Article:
The Decade: A Retrospective Introduction

Author and political scientist Francis Fukuyama proclaimed the "end of history" following the fall of the Berlin Wall in 1992. He predicted that a new era of global unity and mind boggling prosperity was upon mankind. Its hard to believe that there was a time when his predictions didn't seem so ridiculous.

Being a 12-year-old living in 1999, it seemed like we were living on the edge of history. I watched reruns of "The Wonder Years", wondering what it felt like to live in exciting times when history was actually being made. I was shocked my dad wasn't concerned about the Y2K "bug". I assumed that with the coming of the new millennium, my closet would be filled with silver clothes and I would watch 3D television.

Ten years later, my dad ended up being right about the Y2K "bug". I've watched the news knowing that the images I was seeing would end up in my children's history text books. I still wear polo shirts, none of them are silver, and television isn't 3D yet (but HD is quite an improvement, isn't it?).

This decade has been a tumultuous and exhilarating for music. In 1999, we didn't have any notions about the direction music would take in the following ten years. I don't think anyone could have possibly predicted the changes and trends that have come.

How was anyone to know in 1999, holding their clunky CD players, that an even smaller device than that would be able to hold and play all the music they owned?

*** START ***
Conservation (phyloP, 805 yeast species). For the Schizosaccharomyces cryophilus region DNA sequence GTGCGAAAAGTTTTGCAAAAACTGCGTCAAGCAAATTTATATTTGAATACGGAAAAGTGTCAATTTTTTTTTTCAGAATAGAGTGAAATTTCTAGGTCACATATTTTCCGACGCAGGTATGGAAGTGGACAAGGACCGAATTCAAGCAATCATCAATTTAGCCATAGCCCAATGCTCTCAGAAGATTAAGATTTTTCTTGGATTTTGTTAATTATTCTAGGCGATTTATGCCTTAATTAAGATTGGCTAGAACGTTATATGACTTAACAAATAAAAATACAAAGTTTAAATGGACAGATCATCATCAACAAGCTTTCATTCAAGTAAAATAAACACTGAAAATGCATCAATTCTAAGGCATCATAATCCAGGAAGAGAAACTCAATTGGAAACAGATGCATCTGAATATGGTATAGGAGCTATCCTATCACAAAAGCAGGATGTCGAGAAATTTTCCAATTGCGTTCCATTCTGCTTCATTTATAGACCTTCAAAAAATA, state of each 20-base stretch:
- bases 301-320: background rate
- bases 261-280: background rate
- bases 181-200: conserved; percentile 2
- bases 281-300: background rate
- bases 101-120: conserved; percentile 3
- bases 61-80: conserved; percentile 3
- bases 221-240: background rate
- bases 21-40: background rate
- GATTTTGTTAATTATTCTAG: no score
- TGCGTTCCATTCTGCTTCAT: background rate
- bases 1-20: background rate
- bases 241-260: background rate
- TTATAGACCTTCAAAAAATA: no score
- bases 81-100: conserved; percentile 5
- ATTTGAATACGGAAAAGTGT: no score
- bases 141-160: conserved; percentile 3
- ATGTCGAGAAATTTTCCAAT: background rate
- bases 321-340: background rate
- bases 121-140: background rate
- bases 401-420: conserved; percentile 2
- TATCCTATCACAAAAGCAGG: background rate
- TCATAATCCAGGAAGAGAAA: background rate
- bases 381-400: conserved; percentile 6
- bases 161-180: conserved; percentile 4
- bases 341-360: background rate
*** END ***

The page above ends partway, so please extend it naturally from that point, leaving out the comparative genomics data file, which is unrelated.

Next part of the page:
How was anyone to know that owning music would transform from buying a CD at a record store for $15 to buying a song from the comfort of your bedroom for 99 cents?

How was anyone to know that buying music would eventually become unnecessary and getting any song you wanted for free would be as easy as it is today (and still illegal mind you)?

Despite the travails of the record industry, the 2000s have given birth to some of the most innovative, exciting music. Genres overlapped and collided as a generation refused to be classified in their musical tastes and told the world via social networking sites that they liked "everything".

Yet for all the eclecticism the youth of the 00s has displayed, music and culture in general has fragmented. We listen to what we want to listen to. There is no more Ed Sullivan to tell us which bands to follow. There is no more TRL to show us the hottest new music videos. In the place of the cultural funnel that force feeds music for the masses, there is YouTube, there are thousands of blogs, there are friends posting new finds onto their Facebook pages.
Join 17 Tracks in the closing days of the 00s as we look back on the decade.

11/30 - Timeline Part I
12/1 - Timeline Part II
12/2 - Top 25 Albums
12/3 - Top 100 Songs (100-86)
12/4 - Top 100 Songs (85-71)
12/5 - Top 100 Songs (70-56)
12/6 - Top 100 Songs (55-41)
12/7 - Top 100 Songs (40-26)
12/8 - Top 100 Songs (25-11)
12/9 - Top 100 Songs (10-1)
12/10 - Reader's Poll
12/11 - Epilogue

td:ar intro


mckay said...

I'm excited for the 17 Tracks decade wrap-up. Here's to instant nostalgia (another invention of the 2000s, I believe)!

hun*ter said...

I love instant nostalgia.

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